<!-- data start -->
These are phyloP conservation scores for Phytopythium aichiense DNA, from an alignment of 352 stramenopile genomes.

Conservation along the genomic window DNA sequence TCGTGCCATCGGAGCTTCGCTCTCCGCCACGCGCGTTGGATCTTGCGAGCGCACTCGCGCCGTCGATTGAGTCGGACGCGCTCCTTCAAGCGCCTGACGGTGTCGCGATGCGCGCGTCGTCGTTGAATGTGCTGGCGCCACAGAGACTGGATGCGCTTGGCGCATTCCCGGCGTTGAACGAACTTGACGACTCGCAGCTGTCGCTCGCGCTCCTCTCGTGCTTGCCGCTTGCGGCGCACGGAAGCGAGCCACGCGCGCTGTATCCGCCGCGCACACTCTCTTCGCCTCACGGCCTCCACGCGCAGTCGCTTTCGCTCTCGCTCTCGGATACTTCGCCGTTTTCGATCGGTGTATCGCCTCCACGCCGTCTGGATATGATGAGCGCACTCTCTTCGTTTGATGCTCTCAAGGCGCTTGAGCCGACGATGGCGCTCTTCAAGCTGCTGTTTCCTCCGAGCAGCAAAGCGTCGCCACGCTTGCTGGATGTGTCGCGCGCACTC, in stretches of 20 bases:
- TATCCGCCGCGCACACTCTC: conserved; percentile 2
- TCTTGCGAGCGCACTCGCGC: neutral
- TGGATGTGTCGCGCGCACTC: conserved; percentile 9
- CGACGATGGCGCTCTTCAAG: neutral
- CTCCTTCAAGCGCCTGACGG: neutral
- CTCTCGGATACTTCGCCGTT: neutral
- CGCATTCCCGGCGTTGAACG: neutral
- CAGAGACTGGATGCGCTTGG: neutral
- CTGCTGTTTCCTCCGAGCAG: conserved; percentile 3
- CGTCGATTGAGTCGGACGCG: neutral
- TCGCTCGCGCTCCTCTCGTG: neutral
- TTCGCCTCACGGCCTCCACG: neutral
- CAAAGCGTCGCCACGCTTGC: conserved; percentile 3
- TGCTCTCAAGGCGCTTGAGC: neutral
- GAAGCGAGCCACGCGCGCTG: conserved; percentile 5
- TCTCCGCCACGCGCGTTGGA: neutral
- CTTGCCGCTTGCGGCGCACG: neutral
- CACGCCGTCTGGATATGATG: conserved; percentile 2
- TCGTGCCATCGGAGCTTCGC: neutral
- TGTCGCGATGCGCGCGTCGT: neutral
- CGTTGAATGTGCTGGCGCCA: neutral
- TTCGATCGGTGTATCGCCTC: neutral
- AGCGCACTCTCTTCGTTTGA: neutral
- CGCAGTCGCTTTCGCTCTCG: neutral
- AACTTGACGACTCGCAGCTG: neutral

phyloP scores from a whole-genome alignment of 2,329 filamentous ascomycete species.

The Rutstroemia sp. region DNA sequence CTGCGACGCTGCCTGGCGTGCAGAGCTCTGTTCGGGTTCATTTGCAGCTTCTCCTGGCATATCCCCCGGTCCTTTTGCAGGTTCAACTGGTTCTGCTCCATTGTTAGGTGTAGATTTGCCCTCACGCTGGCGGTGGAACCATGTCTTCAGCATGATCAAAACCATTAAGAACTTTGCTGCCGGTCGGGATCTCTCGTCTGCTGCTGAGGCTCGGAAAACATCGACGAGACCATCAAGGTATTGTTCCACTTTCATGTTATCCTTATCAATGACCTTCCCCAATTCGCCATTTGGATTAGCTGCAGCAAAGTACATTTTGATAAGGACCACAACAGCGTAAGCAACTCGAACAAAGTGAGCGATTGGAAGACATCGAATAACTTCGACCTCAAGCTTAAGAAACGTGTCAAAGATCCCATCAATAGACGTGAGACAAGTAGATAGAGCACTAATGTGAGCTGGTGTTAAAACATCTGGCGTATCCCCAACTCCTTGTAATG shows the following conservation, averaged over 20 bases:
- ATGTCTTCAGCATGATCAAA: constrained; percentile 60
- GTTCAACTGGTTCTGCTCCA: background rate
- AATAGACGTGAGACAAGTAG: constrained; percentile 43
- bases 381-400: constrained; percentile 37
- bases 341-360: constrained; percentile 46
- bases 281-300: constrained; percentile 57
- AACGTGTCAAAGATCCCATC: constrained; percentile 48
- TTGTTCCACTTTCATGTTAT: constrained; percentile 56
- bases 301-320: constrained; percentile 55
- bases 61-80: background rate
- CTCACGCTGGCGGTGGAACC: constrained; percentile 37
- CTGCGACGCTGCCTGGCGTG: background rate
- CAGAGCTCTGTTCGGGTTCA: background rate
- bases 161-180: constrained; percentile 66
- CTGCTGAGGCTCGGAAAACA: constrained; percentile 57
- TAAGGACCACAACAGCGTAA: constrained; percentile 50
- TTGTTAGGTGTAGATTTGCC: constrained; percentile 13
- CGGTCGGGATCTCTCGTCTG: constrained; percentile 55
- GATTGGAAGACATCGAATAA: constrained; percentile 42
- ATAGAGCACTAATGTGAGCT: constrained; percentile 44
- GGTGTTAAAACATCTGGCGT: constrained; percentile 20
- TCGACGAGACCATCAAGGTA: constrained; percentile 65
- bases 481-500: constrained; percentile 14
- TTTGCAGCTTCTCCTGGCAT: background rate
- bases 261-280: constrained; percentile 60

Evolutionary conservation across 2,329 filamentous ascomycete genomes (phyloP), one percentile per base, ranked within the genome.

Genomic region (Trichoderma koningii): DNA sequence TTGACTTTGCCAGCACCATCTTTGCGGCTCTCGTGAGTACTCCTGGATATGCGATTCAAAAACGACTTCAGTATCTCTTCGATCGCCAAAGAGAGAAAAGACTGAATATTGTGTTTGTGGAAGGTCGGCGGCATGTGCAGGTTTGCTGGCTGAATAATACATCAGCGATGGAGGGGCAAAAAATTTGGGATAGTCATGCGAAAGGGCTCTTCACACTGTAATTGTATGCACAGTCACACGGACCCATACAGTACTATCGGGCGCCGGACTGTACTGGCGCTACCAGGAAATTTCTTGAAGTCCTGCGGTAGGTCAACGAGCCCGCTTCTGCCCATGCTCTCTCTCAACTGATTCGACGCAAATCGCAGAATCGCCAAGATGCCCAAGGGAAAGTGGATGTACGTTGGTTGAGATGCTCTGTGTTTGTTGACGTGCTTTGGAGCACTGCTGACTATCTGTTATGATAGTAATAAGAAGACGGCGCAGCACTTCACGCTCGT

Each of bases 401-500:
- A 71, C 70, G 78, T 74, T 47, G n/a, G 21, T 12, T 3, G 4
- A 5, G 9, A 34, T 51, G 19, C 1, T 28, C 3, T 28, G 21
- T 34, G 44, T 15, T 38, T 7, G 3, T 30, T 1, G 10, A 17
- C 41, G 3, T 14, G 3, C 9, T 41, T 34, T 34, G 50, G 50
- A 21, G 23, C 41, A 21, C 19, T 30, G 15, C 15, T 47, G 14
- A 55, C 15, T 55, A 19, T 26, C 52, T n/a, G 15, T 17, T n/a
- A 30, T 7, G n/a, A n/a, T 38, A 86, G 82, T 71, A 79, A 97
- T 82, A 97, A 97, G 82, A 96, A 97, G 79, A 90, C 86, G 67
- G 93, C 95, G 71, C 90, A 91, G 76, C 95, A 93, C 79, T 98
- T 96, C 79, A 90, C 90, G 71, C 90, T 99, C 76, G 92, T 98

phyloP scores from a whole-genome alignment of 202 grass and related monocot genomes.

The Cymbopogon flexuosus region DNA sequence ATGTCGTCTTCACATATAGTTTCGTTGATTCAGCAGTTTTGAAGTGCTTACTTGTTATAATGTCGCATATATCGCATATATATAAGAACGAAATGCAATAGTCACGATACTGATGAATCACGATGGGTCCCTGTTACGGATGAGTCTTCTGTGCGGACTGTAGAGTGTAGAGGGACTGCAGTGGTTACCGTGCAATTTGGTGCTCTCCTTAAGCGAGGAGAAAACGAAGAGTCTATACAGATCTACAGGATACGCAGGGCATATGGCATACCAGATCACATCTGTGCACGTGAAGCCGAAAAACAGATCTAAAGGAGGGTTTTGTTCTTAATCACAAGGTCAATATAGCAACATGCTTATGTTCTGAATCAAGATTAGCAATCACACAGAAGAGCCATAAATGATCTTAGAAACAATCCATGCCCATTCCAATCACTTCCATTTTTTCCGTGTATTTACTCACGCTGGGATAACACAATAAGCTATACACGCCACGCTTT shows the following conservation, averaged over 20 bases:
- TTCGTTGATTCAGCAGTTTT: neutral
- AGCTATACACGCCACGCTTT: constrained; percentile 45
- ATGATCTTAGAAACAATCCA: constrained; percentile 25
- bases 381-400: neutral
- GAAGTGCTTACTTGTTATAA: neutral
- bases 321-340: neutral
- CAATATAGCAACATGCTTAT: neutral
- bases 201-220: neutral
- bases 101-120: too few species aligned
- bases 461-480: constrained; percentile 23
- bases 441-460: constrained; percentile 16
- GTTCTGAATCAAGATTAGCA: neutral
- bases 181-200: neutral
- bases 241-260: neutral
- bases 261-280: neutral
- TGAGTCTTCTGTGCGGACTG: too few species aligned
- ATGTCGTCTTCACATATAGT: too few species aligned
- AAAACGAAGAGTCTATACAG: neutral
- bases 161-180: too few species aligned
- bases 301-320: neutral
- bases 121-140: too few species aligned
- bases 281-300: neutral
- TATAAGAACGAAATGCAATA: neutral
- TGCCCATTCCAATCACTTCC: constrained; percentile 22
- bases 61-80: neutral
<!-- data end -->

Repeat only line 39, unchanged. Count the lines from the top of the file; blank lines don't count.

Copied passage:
- bases 61-80: background rate